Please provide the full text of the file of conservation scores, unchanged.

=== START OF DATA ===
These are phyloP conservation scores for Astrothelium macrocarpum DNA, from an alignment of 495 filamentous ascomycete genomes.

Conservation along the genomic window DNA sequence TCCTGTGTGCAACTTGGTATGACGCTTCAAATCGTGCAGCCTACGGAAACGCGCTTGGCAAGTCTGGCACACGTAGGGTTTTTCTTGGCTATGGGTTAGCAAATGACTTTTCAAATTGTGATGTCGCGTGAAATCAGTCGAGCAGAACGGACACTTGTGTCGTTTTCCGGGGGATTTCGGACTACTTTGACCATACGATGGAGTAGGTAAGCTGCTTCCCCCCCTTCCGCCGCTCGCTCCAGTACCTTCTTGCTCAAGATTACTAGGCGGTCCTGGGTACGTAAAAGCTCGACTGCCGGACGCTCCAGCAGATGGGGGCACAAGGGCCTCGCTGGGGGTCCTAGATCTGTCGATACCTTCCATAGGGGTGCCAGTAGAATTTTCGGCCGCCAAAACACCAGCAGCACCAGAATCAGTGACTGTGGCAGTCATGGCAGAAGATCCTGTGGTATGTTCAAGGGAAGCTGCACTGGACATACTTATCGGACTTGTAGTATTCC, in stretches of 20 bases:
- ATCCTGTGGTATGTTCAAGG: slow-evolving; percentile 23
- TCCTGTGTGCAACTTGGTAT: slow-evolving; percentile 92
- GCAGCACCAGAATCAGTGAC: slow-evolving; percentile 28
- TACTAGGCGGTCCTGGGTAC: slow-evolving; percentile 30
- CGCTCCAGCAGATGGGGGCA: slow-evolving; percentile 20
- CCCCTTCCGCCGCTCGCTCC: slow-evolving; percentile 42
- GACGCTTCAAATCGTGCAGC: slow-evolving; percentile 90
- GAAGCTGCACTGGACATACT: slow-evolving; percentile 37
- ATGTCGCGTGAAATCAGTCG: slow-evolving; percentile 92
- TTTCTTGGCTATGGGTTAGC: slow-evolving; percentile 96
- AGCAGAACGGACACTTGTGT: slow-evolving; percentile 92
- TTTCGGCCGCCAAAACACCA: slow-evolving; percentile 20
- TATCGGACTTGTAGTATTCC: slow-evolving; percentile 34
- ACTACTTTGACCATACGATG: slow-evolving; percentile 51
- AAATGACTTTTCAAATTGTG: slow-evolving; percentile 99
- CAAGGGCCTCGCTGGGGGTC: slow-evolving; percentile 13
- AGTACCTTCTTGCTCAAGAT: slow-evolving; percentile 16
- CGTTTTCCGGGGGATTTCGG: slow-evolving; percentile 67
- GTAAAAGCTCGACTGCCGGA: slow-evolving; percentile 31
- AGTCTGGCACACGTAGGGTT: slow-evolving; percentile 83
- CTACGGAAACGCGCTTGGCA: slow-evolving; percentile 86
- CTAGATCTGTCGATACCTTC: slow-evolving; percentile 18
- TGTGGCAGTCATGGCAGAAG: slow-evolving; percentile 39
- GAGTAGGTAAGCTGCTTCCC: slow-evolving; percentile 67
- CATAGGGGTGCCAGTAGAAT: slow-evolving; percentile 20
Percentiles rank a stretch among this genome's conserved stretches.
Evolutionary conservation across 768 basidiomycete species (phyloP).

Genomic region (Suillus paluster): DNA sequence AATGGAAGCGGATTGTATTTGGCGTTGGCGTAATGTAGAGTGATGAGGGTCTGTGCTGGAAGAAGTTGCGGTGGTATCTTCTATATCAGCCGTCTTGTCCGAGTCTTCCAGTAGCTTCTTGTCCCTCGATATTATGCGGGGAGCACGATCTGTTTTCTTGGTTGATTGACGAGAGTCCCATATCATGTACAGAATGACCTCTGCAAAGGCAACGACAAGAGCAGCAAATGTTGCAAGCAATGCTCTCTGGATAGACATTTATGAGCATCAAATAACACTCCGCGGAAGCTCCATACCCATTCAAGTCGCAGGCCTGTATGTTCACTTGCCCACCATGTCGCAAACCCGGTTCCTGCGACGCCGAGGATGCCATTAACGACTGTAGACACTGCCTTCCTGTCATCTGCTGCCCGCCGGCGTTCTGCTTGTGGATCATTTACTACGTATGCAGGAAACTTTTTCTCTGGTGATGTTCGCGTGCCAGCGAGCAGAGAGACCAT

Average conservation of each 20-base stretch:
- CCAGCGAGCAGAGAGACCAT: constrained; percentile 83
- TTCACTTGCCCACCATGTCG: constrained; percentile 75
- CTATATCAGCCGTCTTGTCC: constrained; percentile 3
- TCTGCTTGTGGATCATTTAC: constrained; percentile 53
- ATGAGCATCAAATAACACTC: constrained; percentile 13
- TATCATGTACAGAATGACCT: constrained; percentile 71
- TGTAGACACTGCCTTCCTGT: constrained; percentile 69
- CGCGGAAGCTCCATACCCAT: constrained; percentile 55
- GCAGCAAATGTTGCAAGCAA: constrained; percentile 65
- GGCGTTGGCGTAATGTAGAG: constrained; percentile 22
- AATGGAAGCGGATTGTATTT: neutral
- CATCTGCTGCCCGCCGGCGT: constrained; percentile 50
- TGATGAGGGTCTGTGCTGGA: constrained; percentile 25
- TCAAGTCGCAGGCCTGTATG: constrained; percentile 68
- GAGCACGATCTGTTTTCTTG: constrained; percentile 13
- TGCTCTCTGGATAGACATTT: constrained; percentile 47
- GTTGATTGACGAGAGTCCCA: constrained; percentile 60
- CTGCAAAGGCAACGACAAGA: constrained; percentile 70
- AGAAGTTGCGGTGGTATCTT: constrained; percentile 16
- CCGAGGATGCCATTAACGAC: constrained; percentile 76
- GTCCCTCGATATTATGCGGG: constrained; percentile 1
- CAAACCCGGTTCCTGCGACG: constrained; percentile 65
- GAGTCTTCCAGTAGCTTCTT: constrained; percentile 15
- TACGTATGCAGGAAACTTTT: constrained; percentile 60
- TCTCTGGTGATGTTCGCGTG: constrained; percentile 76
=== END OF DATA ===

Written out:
These are phyloP conservation scores for Astrothelium macrocarpum DNA, from an alignment of 495 filamentous ascomycete genomes.

Conservation along the genomic window DNA sequence TCCTGTGTGCAACTTGGTATGACGCTTCAAATCGTGCAGCCTACGGAAACGCGCTTGGCAAGTCTGGCACACGTAGGGTTTTTCTTGGCTATGGGTTAGCAAATGACTTTTCAAATTGTGATGTCGCGTGAAATCAGTCGAGCAGAACGGACACTTGTGTCGTTTTCCGGGGGATTTCGGACTACTTTGACCATACGATGGAGTAGGTAAGCTGCTTCCCCCCCTTCCGCCGCTCGCTCCAGTACCTTCTTGCTCAAGATTACTAGGCGGTCCTGGGTACGTAAAAGCTCGACTGCCGGACGCTCCAGCAGATGGGGGCACAAGGGCCTCGCTGGGGGTCCTAGATCTGTCGATACCTTCCATAGGGGTGCCAGTAGAATTTTCGGCCGCCAAAACACCAGCAGCACCAGAATCAGTGACTGTGGCAGTCATGGCAGAAGATCCTGTGGTATGTTCAAGGGAAGCTGCACTGGACATACTTATCGGACTTGTAGTATTCC, in stretches of 20 bases:
- ATCCTGTGGTATGTTCAAGG: slow-evolving; percentile 23
- TCCTGTGTGCAACTTGGTAT: slow-evolving; percentile 92
- GCAGCACCAGAATCAGTGAC: slow-evolving; percentile 28
- TACTAGGCGGTCCTGGGTAC: slow-evolving; percentile 30
- CGCTCCAGCAGATGGGGGCA: slow-evolving; percentile 20
- CCCCTTCCGCCGCTCGCTCC: slow-evolving; percentile 42
- GACGCTTCAAATCGTGCAGC: slow-evolving; percentile 90
- GAAGCTGCACTGGACATACT: slow-evolving; percentile 37
- ATGTCGCGTGAAATCAGTCG: slow-evolving; percentile 92
- TTTCTTGGCTATGGGTTAGC: slow-evolving; percentile 96
- AGCAGAACGGACACTTGTGT: slow-evolving; percentile 92
- TTTCGGCCGCCAAAACACCA: slow-evolving; percentile 20
- TATCGGACTTGTAGTATTCC: slow-evolving; percentile 34
- ACTACTTTGACCATACGATG: slow-evolving; percentile 51
- AAATGACTTTTCAAATTGTG: slow-evolving; percentile 99
- CAAGGGCCTCGCTGGGGGTC: slow-evolving; percentile 13
- AGTACCTTCTTGCTCAAGAT: slow-evolving; percentile 16
- CGTTTTCCGGGGGATTTCGG: slow-evolving; percentile 67
- GTAAAAGCTCGACTGCCGGA: slow-evolving; percentile 31
- AGTCTGGCACACGTAGGGTT: slow-evolving; percentile 83
- CTACGGAAACGCGCTTGGCA: slow-evolving; percentile 86
- CTAGATCTGTCGATACCTTC: slow-evolving; percentile 18
- TGTGGCAGTCATGGCAGAAG: slow-evolving; percentile 39
- GAGTAGGTAAGCTGCTTCCC: slow-evolving; percentile 67
- CATAGGGGTGCCAGTAGAAT: slow-evolving; percentile 20
Percentiles rank a stretch among this genome's conserved stretches.
Evolutionary conservation across 768 basidiomycete species (phyloP).

Genomic region (Suillus paluster): DNA sequence AATGGAAGCGGATTGTATTTGGCGTTGGCGTAATGTAGAGTGATGAGGGTCTGTGCTGGAAGAAGTTGCGGTGGTATCTTCTATATCAGCCGTCTTGTCCGAGTCTTCCAGTAGCTTCTTGTCCCTCGATATTATGCGGGGAGCACGATCTGTTTTCTTGGTTGATTGACGAGAGTCCCATATCATGTACAGAATGACCTCTGCAAAGGCAACGACAAGAGCAGCAAATGTTGCAAGCAATGCTCTCTGGATAGACATTTATGAGCATCAAATAACACTCCGCGGAAGCTCCATACCCATTCAAGTCGCAGGCCTGTATGTTCACTTGCCCACCATGTCGCAAACCCGGTTCCTGCGACGCCGAGGATGCCATTAACGACTGTAGACACTGCCTTCCTGTCATCTGCTGCCCGCCGGCGTTCTGCTTGTGGATCATTTACTACGTATGCAGGAAACTTTTTCTCTGGTGATGTTCGCGTGCCAGCGAGCAGAGAGACCAT

Average conservation of each 20-base stretch:
- CCAGCGAGCAGAGAGACCAT: constrained; percentile 83
- TTCACTTGCCCACCATGTCG: constrained; percentile 75
- CTATATCAGCCGTCTTGTCC: constrained; percentile 3
- TCTGCTTGTGGATCATTTAC: constrained; percentile 53
- ATGAGCATCAAATAACACTC: constrained; percentile 13
- TATCATGTACAGAATGACCT: constrained; percentile 71
- TGTAGACACTGCCTTCCTGT: constrained; percentile 69
- CGCGGAAGCTCCATACCCAT: constrained; percentile 55
- GCAGCAAATGTTGCAAGCAA: constrained; percentile 65
- GGCGTTGGCGTAATGTAGAG: constrained; percentile 22
- AATGGAAGCGGATTGTATTT: neutral
- CATCTGCTGCCCGCCGGCGT: constrained; percentile 50
- TGATGAGGGTCTGTGCTGGA: constrained; percentile 25
- TCAAGTCGCAGGCCTGTATG: constrained; percentile 68
- GAGCACGATCTGTTTTCTTG: constrained; percentile 13
- TGCTCTCTGGATAGACATTT: constrained; percentile 47
- GTTGATTGACGAGAGTCCCA: constrained; percentile 60
- CTGCAAAGGCAACGACAAGA: constrained; percentile 70
- AGAAGTTGCGGTGGTATCTT: constrained; percentile 16
- CCGAGGATGCCATTAACGAC: constrained; percentile 76
- GTCCCTCGATATTATGCGGG: constrained; percentile 1
- CAAACCCGGTTCCTGCGACG: constrained; percentile 65
- GAGTCTTCCAGTAGCTTCTT: constrained; percentile 15
- TACGTATGCAGGAAACTTTT: constrained; percentile 60
- TCTCTGGTGATGTTCGCGTG: constrained; percentile 76